- The Washington Times - Saturday, March 9, 2002

CHARLOTTE, N.C. N.C. State has lost six consecutive games to Maryland, including twice this season. The last time the Wolfpack beat the Terrapins was Jan. 6, 2000, a 68-66 victory in Raleigh, N.C. That was the only time in the last 10 meetings that Maryland has lost.

The fourth-seeded Wolfpack get another chance to end their run of futility in today's semifinals. N.C. State already has locked up its first NCAA bid since 1991 as it prepares to challenge the ACC's top seed.

"We have to be at our best," said N.C. State guard Anthony Grundy, who had 32 points and made four of six 3-pointers in yesterday's 92-72 quarterfinal blowout of Virginia. "We have to also maintain a constant level mentally. The game is much more mental than it is physical."

Grundy, a first-team All-ACC selection, is the prime reason for the Wolfpack's breakout season. The 6-foot-3 senior averaged 17.4 points and 5.5 rebounds and is the team's top defender. He will be matched up with Maryland star Juan Dixon today.

"It has been a storybook season for me," Grundy said, "but our team has done a great job of sticking together and winning games. We've got to keep it going. It's still a long way before our season's over."


Cavalier calamity

Virginia is staring at a NIT bid after a season that saw the Cavaliers ranked No.4 in the country coming into conference play in January. Virginia's ACC quarterfinal loss to N.C. State was its fifth defeat in six games and ninth in 12.

The Cavaliers allowed their last six opponents to shoot better than 50 percent. The Wolfpack won by 20 points as they shot 60 percent.

Nonetheless, Virginia will be watching when the NCAA pairings are announced tomorrow and hoping against odds for a postseason gift from the selection committee.

"I guess I'm not supposed to comment," Cavaliers guard Roger Mason Jr. said. "But of 64 teams, I think we deserve to be in it. We beat the defending national champion [Duke], and I wish we could have won today. It is like Dr. Jekyll and Mr. Hyde. Some games we are in; others we are not."

Virginia has a 17-11 record and was 7-9 in the ACC regular season. Florida State earned an NCAA berth in 1998 after going 6-10 in conference, but a repeat of that scenario is unlikely. A realistic possibility is the NIT and a possible rematch of the 2000 tournament game when it lost to Georgetown in triple overtime.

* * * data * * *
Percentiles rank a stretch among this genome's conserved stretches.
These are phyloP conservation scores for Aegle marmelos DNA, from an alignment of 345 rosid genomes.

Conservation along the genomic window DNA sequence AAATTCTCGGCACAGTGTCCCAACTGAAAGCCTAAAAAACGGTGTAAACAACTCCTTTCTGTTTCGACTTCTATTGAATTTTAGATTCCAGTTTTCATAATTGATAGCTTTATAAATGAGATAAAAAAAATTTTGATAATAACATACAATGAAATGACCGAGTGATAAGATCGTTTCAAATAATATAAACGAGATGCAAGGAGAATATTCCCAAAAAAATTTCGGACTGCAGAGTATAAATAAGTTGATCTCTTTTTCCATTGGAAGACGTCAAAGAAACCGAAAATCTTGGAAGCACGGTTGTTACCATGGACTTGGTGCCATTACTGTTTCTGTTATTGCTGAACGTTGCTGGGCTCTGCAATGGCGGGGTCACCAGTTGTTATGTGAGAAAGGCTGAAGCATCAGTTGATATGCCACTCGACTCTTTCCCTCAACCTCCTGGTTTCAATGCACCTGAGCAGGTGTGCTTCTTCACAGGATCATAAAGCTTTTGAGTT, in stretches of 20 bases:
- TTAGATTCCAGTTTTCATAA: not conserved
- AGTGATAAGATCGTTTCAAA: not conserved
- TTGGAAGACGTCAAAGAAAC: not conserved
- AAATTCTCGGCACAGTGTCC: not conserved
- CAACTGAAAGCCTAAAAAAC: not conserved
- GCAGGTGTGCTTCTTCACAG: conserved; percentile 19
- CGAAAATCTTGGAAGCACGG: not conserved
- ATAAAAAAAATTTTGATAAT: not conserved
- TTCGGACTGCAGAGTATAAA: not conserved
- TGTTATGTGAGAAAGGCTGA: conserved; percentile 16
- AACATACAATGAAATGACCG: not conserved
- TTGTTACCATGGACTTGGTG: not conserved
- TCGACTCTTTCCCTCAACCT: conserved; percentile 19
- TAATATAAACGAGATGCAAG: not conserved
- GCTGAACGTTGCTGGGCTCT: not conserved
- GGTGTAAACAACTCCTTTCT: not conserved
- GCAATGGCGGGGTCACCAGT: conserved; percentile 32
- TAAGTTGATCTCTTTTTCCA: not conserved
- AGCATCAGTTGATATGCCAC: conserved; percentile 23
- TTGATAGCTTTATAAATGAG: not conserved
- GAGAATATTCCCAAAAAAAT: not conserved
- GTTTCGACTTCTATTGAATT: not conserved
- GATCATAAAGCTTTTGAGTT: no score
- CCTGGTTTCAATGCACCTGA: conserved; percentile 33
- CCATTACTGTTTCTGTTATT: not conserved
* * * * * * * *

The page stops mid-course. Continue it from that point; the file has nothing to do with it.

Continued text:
It's not hard to trace the Cavaliers' swoon. Virginia never recovered after blowing a nine-point lead against Maryland with 3:14 left at University Hall on Jan.31. Late-season losses to Florida State and Georgia Tech cost the Cavaliers, and even last week's comeback upset of No.3 Duke probably won't save them.


Big batteries

While Maryland's starting front line of Lonny Baxter and Chris Wilcox had difficulties yesterday, reserve big men Ryan Randle and Tahj Holden came in and gave the Terps a boost of intensity, particularly in the decisive 21-0 second-half run. The 6-foot-9, 245-pound Randle was a physical presence while contributing six points, three rebounds and three blocked shots in 11 minutes. The 6-10 Holden (four points) helped run the offense as Maryland regained momentum.

"Tahj Holden and Ryan Randle came in and did a great job for us," Maryland coach Gary Williams said. "We did not seem to have much energy early. I really thought the other players really fed off those guys."

Baxter finished with 10 points and five rebounds but had just two points after halftime. Wilcox had a poor outing with four points on 1-for-7 shooting, including missing a dunk hard off the rim, but the sophomore did contribute eight rebounds.


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